CS: Your career has been heavy on novels and heavy on series. Why not short fiction, why not original fiction?

KA: I’ve published over a hundred short stories, but my heart is really in the novels. That’s the canvas my imagination likes to paint on. When I come up with a great idea, do all the huge world building, the stories keep suggesting themselves. I like to stay with characters I have created, in universes I have built. The vast majority of my published work has been original fiction†or do you mean “standalone novels” by your question? If I come up with a story and characters, I usually can’t limit it to a single novel.

 

CS: True or false: A hard science story stands a better chance of getting selected by Writers of the Future?

KA: False.

 

CS: You’ve had 40 books on the New York Times bestsellers list. Did this record start before or after the first million words a writer allegedly types before achieving publishable quality?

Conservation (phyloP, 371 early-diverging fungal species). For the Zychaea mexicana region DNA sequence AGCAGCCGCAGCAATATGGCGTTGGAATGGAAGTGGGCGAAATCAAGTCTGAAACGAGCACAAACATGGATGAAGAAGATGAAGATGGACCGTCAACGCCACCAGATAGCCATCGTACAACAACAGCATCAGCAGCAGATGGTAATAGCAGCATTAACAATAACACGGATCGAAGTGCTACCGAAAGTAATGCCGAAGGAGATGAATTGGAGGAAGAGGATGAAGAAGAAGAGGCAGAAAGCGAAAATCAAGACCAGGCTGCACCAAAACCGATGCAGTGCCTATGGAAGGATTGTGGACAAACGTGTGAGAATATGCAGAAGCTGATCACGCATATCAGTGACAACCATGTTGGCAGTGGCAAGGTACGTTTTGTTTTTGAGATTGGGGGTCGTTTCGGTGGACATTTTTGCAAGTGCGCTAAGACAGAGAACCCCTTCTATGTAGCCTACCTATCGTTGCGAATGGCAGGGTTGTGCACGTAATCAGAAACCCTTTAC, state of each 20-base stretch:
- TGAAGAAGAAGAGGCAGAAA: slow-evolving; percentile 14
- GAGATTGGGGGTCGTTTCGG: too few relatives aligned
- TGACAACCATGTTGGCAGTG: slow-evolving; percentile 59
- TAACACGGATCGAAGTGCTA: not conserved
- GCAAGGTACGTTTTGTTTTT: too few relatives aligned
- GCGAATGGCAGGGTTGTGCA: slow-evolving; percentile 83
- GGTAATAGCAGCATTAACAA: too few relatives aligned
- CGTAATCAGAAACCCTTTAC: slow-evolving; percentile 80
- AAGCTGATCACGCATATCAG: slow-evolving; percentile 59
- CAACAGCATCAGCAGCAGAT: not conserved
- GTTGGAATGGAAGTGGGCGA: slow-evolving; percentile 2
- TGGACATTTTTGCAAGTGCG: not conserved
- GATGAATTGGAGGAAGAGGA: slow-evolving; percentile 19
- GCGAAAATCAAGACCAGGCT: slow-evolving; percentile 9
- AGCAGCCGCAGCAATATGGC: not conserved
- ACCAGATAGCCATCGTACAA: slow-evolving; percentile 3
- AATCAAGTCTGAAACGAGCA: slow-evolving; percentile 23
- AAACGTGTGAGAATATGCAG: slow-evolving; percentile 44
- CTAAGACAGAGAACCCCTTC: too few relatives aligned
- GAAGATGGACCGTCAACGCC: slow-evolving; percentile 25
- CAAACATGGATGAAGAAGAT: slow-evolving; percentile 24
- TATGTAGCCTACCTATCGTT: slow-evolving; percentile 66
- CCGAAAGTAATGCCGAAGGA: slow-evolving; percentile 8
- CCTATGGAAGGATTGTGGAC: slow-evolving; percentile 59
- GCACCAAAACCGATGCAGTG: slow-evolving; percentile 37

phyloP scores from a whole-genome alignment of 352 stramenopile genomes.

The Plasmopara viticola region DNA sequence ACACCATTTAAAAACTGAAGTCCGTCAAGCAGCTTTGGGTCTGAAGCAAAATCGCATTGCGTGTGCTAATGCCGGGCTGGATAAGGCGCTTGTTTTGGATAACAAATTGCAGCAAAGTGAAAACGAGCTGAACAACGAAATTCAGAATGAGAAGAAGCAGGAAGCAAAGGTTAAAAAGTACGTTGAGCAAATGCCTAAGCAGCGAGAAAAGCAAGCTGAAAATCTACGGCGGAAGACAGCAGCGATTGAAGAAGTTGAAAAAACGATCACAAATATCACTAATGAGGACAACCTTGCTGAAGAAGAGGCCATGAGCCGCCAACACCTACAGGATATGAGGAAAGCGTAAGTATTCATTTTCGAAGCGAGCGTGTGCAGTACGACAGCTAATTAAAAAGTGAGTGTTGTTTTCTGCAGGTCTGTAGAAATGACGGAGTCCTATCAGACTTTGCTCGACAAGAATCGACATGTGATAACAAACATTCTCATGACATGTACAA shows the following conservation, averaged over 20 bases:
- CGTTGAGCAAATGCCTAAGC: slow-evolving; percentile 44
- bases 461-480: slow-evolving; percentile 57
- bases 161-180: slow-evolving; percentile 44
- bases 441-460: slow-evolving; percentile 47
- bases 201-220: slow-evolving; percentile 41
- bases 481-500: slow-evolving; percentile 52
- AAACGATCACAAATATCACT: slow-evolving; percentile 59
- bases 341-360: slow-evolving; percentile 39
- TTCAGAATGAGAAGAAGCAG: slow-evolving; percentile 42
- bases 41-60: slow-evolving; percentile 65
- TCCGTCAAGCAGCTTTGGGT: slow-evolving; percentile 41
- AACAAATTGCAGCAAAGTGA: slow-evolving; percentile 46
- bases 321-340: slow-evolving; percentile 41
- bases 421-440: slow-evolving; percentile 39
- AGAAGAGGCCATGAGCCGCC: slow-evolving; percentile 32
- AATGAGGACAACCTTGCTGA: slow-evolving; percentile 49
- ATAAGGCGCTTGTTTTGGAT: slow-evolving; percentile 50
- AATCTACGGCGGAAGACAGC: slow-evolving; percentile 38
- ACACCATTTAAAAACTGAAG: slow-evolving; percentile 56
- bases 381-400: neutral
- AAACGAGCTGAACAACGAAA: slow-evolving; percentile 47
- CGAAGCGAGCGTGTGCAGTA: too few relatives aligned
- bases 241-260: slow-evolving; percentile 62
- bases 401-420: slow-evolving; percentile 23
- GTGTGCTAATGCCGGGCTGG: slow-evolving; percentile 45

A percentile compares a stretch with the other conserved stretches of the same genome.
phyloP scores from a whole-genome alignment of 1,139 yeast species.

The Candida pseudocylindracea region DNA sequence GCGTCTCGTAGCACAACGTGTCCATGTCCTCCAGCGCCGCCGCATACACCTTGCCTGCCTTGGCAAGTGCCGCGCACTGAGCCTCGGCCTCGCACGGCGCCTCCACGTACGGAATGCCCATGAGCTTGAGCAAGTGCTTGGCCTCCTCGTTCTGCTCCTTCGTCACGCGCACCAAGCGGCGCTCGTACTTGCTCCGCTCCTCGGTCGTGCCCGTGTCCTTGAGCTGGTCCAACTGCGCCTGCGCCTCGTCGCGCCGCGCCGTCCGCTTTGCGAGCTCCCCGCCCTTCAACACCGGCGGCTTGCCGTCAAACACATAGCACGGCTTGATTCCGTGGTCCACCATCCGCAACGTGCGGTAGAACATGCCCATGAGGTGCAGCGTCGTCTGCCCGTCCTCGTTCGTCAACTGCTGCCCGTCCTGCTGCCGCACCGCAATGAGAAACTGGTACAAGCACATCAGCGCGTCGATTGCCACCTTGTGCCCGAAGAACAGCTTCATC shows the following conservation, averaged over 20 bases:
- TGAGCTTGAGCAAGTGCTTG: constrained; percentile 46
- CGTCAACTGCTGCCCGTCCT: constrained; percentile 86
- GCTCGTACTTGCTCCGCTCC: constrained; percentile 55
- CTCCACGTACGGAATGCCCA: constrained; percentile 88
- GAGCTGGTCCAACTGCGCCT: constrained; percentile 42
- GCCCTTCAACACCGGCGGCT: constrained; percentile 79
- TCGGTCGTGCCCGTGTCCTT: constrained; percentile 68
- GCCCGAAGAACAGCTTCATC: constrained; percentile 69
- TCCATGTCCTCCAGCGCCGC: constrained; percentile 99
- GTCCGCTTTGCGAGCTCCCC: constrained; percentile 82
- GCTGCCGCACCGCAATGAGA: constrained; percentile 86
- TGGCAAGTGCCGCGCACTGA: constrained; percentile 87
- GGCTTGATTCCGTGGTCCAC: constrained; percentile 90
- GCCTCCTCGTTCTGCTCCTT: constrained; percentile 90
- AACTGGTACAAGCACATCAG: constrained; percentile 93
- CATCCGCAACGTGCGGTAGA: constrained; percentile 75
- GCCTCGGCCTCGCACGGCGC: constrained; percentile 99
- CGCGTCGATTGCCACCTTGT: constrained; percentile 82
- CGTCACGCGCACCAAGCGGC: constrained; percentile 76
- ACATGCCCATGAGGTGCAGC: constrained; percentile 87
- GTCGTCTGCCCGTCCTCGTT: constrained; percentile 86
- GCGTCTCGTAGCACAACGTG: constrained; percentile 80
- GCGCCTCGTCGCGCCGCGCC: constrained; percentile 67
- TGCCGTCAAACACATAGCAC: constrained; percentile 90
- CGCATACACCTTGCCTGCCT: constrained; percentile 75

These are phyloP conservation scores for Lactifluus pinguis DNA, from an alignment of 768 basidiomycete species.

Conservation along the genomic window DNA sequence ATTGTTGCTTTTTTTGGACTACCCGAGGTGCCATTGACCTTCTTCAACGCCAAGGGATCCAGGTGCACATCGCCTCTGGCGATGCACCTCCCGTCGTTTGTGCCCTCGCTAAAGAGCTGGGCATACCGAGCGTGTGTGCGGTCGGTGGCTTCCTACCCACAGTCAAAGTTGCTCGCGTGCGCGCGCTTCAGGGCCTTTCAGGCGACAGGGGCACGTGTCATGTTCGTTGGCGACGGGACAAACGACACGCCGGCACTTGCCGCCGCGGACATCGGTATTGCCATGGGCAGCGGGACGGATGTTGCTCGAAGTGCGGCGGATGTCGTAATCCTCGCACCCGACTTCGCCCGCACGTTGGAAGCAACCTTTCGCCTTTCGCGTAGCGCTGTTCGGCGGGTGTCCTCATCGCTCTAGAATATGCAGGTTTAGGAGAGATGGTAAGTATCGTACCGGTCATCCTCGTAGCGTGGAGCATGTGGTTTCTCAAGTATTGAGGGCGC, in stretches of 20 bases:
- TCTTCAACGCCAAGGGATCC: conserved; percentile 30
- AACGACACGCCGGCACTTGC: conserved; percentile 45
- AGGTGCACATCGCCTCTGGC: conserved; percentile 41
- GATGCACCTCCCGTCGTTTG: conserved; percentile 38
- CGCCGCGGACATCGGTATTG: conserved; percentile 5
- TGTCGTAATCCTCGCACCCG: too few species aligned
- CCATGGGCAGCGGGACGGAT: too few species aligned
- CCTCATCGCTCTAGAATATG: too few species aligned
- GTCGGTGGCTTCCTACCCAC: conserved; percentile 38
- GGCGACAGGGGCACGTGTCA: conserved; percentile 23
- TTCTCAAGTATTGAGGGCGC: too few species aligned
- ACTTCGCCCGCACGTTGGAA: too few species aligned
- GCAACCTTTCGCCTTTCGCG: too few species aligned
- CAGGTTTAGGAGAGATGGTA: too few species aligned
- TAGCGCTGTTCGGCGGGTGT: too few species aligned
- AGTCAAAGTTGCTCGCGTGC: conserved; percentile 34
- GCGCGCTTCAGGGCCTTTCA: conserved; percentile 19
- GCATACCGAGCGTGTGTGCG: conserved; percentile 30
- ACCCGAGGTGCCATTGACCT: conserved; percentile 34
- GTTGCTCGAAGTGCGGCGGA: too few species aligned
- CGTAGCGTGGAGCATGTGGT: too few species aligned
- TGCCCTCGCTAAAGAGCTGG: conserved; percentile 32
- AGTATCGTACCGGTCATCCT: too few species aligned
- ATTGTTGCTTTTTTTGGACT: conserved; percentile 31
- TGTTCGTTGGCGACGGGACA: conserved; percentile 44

KA: I’ve had 51 national or international bestsellers; twenty or so have been on the New York Times. My first bestseller, JEDI SEARCH, was my seventh or eighth published novel, each one 100,000 words or more†so I wasn’t quite at the million-word mark, but close. I was still practicing.

 

CS: What are the biggest mistakes aspiring writers make and what are the most important things aspiring writers should do?

KA: They think their writing is perfect and don’t listen to advice. If your book has been rejected 20 times, maybe there’s something wrong with it, rather than “publishers don’t understand my genius.” Also, don’t keep writing and rewriting and rewriting your first novel. Write the next one. Then the next. Then the next. That’s how you learn the most. Put in those million practice words!

 

CS: What’s the motivation for such a busy author to work with an unestablished writer for comparatively little pay? Is the purpose of the project to help them improve their writing or to help get their name out there? What’s the mentoring arrangement. Do they write a story and you help them revise it or do you write it together and share a byline?